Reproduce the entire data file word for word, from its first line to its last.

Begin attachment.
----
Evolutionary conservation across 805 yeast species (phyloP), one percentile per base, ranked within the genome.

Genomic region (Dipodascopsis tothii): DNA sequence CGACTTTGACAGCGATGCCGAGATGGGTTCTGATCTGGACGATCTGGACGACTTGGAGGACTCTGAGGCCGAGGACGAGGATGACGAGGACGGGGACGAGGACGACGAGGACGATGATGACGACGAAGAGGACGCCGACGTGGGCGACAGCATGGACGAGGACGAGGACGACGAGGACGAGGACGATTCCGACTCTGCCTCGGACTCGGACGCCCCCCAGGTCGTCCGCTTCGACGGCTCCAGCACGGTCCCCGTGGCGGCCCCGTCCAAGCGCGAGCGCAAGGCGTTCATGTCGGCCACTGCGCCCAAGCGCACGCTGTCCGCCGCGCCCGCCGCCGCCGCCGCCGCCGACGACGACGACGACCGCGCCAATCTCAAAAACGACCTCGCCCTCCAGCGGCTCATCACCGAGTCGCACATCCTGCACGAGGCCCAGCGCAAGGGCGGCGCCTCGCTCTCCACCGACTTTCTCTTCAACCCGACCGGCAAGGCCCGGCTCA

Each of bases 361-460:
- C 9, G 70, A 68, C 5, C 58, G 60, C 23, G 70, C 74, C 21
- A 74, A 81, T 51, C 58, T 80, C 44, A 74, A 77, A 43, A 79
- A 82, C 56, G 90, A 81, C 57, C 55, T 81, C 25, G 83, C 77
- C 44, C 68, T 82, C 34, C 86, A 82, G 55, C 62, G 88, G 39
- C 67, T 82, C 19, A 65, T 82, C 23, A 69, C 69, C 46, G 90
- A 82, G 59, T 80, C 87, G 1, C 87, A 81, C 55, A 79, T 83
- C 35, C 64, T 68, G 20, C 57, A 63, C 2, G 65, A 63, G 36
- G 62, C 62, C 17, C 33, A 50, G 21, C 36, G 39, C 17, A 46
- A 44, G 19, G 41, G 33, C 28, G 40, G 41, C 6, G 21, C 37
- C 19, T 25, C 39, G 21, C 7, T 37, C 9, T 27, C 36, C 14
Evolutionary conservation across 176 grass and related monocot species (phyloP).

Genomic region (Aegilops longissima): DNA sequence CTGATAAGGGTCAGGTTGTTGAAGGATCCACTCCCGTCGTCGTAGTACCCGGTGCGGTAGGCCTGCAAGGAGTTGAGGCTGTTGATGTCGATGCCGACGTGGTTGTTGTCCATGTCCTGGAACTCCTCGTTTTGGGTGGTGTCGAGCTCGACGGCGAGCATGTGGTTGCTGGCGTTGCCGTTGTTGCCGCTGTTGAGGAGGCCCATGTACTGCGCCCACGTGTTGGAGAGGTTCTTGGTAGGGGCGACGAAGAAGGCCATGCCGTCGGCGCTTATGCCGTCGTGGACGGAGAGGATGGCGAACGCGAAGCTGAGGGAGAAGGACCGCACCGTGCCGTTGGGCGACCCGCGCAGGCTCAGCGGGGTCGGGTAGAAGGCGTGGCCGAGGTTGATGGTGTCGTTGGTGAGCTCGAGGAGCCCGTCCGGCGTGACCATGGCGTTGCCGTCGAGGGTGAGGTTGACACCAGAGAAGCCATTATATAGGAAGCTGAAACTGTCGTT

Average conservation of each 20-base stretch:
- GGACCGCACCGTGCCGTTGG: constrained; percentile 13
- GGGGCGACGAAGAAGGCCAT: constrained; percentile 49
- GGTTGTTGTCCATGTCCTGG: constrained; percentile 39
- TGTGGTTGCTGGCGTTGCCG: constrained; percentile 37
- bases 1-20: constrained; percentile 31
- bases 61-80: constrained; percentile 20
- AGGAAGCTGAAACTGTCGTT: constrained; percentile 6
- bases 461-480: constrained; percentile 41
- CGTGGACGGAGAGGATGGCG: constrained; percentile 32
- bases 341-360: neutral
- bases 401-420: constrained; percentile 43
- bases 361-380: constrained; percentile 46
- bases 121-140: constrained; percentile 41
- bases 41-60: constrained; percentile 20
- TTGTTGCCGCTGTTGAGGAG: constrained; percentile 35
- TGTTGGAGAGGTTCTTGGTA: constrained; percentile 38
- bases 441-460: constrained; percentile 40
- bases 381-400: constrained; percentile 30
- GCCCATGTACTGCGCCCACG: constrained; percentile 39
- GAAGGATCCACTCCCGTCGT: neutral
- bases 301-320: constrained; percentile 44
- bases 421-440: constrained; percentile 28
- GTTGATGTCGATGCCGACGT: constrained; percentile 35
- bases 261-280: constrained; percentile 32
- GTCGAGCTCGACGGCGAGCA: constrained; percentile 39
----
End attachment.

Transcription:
Evolutionary conservation across 805 yeast species (phyloP), one percentile per base, ranked within the genome.

Genomic region (Dipodascopsis tothii): DNA sequence CGACTTTGACAGCGATGCCGAGATGGGTTCTGATCTGGACGATCTGGACGACTTGGAGGACTCTGAGGCCGAGGACGAGGATGACGAGGACGGGGACGAGGACGACGAGGACGATGATGACGACGAAGAGGACGCCGACGTGGGCGACAGCATGGACGAGGACGAGGACGACGAGGACGAGGACGATTCCGACTCTGCCTCGGACTCGGACGCCCCCCAGGTCGTCCGCTTCGACGGCTCCAGCACGGTCCCCGTGGCGGCCCCGTCCAAGCGCGAGCGCAAGGCGTTCATGTCGGCCACTGCGCCCAAGCGCACGCTGTCCGCCGCGCCCGCCGCCGCCGCCGCCGCCGACGACGACGACGACCGCGCCAATCTCAAAAACGACCTCGCCCTCCAGCGGCTCATCACCGAGTCGCACATCCTGCACGAGGCCCAGCGCAAGGGCGGCGCCTCGCTCTCCACCGACTTTCTCTTCAACCCGACCGGCAAGGCCCGGCTCA

Each of bases 361-460:
- C 9, G 70, A 68, C 5, C 58, G 60, C 23, G 70, C 74, C 21
- A 74, A 81, T 51, C 58, T 80, C 44, A 74, A 77, A 43, A 79
- A 82, C 56, G 90, A 81, C 57, C 55, T 81, C 25, G 83, C 77
- C 44, C 68, T 82, C 34, C 86, A 82, G 55, C 62, G 88, G 39
- C 67, T 82, C 19, A 65, T 82, C 23, A 69, C 69, C 46, G 90
- A 82, G 59, T 80, C 87, G 1, C 87, A 81, C 55, A 79, T 83
- C 35, C 64, T 68, G 20, C 57, A 63, C 2, G 65, A 63, G 36
- G 62, C 62, C 17, C 33, A 50, G 21, C 36, G 39, C 17, A 46
- A 44, G 19, G 41, G 33, C 28, G 40, G 41, C 6, G 21, C 37
- C 19, T 25, C 39, G 21, C 7, T 37, C 9, T 27, C 36, C 14
Evolutionary conservation across 176 grass and related monocot species (phyloP).

Genomic region (Aegilops longissima): DNA sequence CTGATAAGGGTCAGGTTGTTGAAGGATCCACTCCCGTCGTCGTAGTACCCGGTGCGGTAGGCCTGCAAGGAGTTGAGGCTGTTGATGTCGATGCCGACGTGGTTGTTGTCCATGTCCTGGAACTCCTCGTTTTGGGTGGTGTCGAGCTCGACGGCGAGCATGTGGTTGCTGGCGTTGCCGTTGTTGCCGCTGTTGAGGAGGCCCATGTACTGCGCCCACGTGTTGGAGAGGTTCTTGGTAGGGGCGACGAAGAAGGCCATGCCGTCGGCGCTTATGCCGTCGTGGACGGAGAGGATGGCGAACGCGAAGCTGAGGGAGAAGGACCGCACCGTGCCGTTGGGCGACCCGCGCAGGCTCAGCGGGGTCGGGTAGAAGGCGTGGCCGAGGTTGATGGTGTCGTTGGTGAGCTCGAGGAGCCCGTCCGGCGTGACCATGGCGTTGCCGTCGAGGGTGAGGTTGACACCAGAGAAGCCATTATATAGGAAGCTGAAACTGTCGTT

Average conservation of each 20-base stretch:
- GGACCGCACCGTGCCGTTGG: constrained; percentile 13
- GGGGCGACGAAGAAGGCCAT: constrained; percentile 49
- GGTTGTTGTCCATGTCCTGG: constrained; percentile 39
- TGTGGTTGCTGGCGTTGCCG: constrained; percentile 37
- bases 1-20: constrained; percentile 31
- bases 61-80: constrained; percentile 20
- AGGAAGCTGAAACTGTCGTT: constrained; percentile 6
- bases 461-480: constrained; percentile 41
- CGTGGACGGAGAGGATGGCG: constrained; percentile 32
- bases 341-360: neutral
- bases 401-420: constrained; percentile 43
- bases 361-380: constrained; percentile 46
- bases 121-140: constrained; percentile 41
- bases 41-60: constrained; percentile 20
- TTGTTGCCGCTGTTGAGGAG: constrained; percentile 35
- TGTTGGAGAGGTTCTTGGTA: constrained; percentile 38
- bases 441-460: constrained; percentile 40
- bases 381-400: constrained; percentile 30
- GCCCATGTACTGCGCCCACG: constrained; percentile 39
- GAAGGATCCACTCCCGTCGT: neutral
- bases 301-320: constrained; percentile 44
- bases 421-440: constrained; percentile 28
- GTTGATGTCGATGCCGACGT: constrained; percentile 35
- bases 261-280: constrained; percentile 32
- GTCGAGCTCGACGGCGAGCA: constrained; percentile 39